The American Legion released its final report May 9 on the quality of rural health care being provided by the Department of Veterans Affairs. To view the report, click here.
The report is based on information collected by the Legion’s System Worth Saving (SWS) Task Force, which evaluated VA medical centers across the country from last November to February.
Verna Jones, director of the Legion’s Veterans Affairs & Rehabilitation Division, said the Legion wanted to take a close look at VA health care in more remote locations because the number of veterans living in rural areas continues to grow.
“Our rural veterans have fewer primary-care and specialty-care services provided by VA,” Jones said. “It also takes a lot longer for them to cover all those extra miles to health-care facilities. If you live in Gallup, N.M., but need treatment at the VA hospital in Albuquerque, that means a three-hour drive along Interstate 40.”
Task force staff interviewed a variety of administrators, staff and patients at VA medical centers, community-based outpatient clinics, rural health resource centers and sites for Project ARCH (Access Received Closer to Home). They conducted several focus groups with rural veterans to discuss the quality of VA health care, and also visited the Navajo and Pueblo nations to get a better understanding of health-care challenges faced by American Indian veterans.
Jacob Gadd, deputy director of health in the VA&R Division, said that several concerns were raised in the report, such as VA’s definition of veterans who live in rural and highly rural areas. “Veterans tell us they aren’t really concerned whether they are classified as rural or highly rurai,” he said. “They only care about how far away primary care or specialty care is from their front door.”
According to statistics published in 2010, the Veterans Health Administration (VHA) classified 36.4 percent of its enrolled veterans as “rural” and 1.5 percent as “highly rural.” The 2010 Journal of Rural Health said that VHA’s rural category “is very large and broadly dispersed; policy makers should supplement analyses of rural veterans’ health care needs with more detailed breakdowns. Most of VHA’s highly rural enrollees live in the western United States, where distances to care are great and alternative delivery systems may be needed.”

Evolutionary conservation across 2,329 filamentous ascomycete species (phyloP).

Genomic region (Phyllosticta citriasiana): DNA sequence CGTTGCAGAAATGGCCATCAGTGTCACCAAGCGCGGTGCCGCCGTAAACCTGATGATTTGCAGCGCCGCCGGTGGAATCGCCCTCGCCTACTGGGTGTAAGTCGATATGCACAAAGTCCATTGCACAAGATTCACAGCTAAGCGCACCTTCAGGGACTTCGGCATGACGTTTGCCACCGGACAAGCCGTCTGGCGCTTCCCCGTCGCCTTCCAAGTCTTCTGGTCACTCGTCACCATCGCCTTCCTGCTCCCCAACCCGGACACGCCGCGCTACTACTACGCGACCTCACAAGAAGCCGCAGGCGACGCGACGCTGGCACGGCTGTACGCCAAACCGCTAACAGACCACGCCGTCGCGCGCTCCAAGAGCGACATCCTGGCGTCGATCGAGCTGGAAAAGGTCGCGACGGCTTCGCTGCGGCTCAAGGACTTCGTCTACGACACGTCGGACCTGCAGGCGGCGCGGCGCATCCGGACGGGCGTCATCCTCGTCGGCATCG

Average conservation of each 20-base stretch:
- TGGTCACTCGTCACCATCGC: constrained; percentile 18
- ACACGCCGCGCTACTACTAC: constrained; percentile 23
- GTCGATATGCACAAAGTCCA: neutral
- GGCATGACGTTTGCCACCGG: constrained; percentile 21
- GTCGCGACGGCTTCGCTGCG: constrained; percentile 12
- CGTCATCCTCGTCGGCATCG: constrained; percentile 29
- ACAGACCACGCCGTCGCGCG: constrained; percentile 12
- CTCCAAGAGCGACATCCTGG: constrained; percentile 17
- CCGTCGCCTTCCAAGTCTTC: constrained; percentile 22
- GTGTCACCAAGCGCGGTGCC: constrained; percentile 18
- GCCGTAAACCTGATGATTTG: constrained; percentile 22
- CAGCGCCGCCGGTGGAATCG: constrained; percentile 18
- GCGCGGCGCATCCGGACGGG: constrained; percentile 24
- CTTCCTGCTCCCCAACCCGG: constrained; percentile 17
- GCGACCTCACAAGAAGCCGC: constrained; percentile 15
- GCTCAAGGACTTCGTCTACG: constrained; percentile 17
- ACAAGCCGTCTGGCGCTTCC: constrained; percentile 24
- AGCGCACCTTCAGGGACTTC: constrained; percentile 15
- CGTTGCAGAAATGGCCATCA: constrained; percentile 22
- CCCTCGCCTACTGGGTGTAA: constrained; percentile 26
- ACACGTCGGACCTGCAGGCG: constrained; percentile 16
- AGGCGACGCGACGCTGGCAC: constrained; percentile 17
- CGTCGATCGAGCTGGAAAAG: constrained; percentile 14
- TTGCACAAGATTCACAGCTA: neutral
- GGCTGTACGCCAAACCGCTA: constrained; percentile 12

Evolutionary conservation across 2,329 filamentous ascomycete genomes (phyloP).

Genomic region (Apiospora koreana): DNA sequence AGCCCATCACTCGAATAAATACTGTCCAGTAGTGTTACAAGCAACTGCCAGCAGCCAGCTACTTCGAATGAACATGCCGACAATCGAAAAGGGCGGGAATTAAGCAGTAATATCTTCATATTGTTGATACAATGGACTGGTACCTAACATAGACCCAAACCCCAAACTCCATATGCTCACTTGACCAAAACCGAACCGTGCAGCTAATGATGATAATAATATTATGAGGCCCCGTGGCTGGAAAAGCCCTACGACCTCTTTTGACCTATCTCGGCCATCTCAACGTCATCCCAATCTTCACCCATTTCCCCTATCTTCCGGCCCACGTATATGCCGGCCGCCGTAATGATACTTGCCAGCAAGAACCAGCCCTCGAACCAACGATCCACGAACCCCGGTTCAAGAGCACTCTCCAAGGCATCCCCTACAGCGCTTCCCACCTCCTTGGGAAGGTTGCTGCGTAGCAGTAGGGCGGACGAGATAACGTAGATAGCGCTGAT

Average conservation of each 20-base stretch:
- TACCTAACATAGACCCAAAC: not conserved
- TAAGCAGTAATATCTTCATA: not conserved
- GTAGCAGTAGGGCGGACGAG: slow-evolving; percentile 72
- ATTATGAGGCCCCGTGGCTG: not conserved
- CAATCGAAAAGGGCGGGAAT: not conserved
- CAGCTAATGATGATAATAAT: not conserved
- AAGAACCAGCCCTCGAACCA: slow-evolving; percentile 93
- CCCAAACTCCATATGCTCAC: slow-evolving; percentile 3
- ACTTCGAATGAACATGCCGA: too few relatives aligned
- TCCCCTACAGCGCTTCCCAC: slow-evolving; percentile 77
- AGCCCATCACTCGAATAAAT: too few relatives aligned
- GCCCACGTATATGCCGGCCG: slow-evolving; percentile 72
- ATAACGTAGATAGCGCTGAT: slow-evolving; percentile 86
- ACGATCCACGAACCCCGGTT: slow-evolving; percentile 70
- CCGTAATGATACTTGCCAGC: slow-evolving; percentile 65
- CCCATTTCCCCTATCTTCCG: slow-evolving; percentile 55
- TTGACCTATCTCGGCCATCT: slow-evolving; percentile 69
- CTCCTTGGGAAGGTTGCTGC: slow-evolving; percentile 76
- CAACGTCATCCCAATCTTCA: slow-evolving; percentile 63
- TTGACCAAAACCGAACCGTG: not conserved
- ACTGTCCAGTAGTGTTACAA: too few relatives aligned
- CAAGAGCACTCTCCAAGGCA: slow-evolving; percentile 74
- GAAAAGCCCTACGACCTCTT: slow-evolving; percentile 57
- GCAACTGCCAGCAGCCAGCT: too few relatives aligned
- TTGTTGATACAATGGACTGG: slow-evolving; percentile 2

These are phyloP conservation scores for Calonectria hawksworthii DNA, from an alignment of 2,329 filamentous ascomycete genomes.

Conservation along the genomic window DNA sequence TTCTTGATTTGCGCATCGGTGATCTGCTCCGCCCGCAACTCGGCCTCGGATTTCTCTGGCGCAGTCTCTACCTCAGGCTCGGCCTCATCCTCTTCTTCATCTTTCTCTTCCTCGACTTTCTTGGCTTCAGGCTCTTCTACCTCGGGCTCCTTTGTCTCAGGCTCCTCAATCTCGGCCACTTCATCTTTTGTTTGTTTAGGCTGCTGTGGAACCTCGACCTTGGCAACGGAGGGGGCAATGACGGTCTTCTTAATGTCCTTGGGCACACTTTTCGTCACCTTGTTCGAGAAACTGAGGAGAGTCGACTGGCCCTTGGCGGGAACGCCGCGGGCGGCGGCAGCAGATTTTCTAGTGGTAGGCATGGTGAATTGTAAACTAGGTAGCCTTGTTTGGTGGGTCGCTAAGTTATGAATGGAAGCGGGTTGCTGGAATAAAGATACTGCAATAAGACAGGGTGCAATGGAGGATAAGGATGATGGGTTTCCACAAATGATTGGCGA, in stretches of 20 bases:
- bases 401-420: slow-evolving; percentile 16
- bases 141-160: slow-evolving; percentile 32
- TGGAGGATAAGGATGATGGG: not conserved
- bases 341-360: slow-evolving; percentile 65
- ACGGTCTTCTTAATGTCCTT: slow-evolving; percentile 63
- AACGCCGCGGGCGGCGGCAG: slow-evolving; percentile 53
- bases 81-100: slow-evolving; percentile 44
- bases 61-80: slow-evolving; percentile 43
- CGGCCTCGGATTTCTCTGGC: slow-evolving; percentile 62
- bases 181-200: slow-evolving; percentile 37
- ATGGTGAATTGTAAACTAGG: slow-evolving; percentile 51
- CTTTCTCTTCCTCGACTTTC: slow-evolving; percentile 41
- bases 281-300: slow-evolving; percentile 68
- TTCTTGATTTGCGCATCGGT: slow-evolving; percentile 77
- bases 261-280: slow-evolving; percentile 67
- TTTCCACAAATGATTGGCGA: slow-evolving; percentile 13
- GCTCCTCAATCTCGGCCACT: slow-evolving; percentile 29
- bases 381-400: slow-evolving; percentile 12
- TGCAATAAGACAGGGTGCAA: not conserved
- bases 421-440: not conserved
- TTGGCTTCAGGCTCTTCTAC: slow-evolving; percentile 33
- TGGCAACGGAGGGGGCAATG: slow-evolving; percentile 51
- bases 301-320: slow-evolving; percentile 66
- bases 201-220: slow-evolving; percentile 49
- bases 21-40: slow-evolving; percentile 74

The Legion’s report made several recommendations to VA on how to improve the delivery of medical care to rural veterans, including:
Improve incentive programs to recruit and retain top talent in rural health-care facilities.
Implement a Veterans Transportation Service Department for each of the 152 VA medical centers.
Create new criteria for defining rural and highly rural veterans, rather than using the Census Bureau’s definition.
Continue the expansion of community-based outpatient clinics and mobile clinics.
Identify successful ARCH locations and continue services in these areas after completion of the pilot program
Expand telehealth capabilities for veterans without phone lines or Internet access in their homes.
Printed copies of the report are being delivered to members of Congress on the Appropriations and Veterans Affairs committees in the House and Senate. Copies will also be delivered to President Obama, VA Secretary Eric Shinseki and other VA officials.
SWS task force members evaluated VA facilities in 13 states: Vermont, New Hampshire, Massachusetts, Illinois, Missouri, Kansas, Idaho, Montana, Colorado, Wyoming, Arizona, Utah and New Mexico.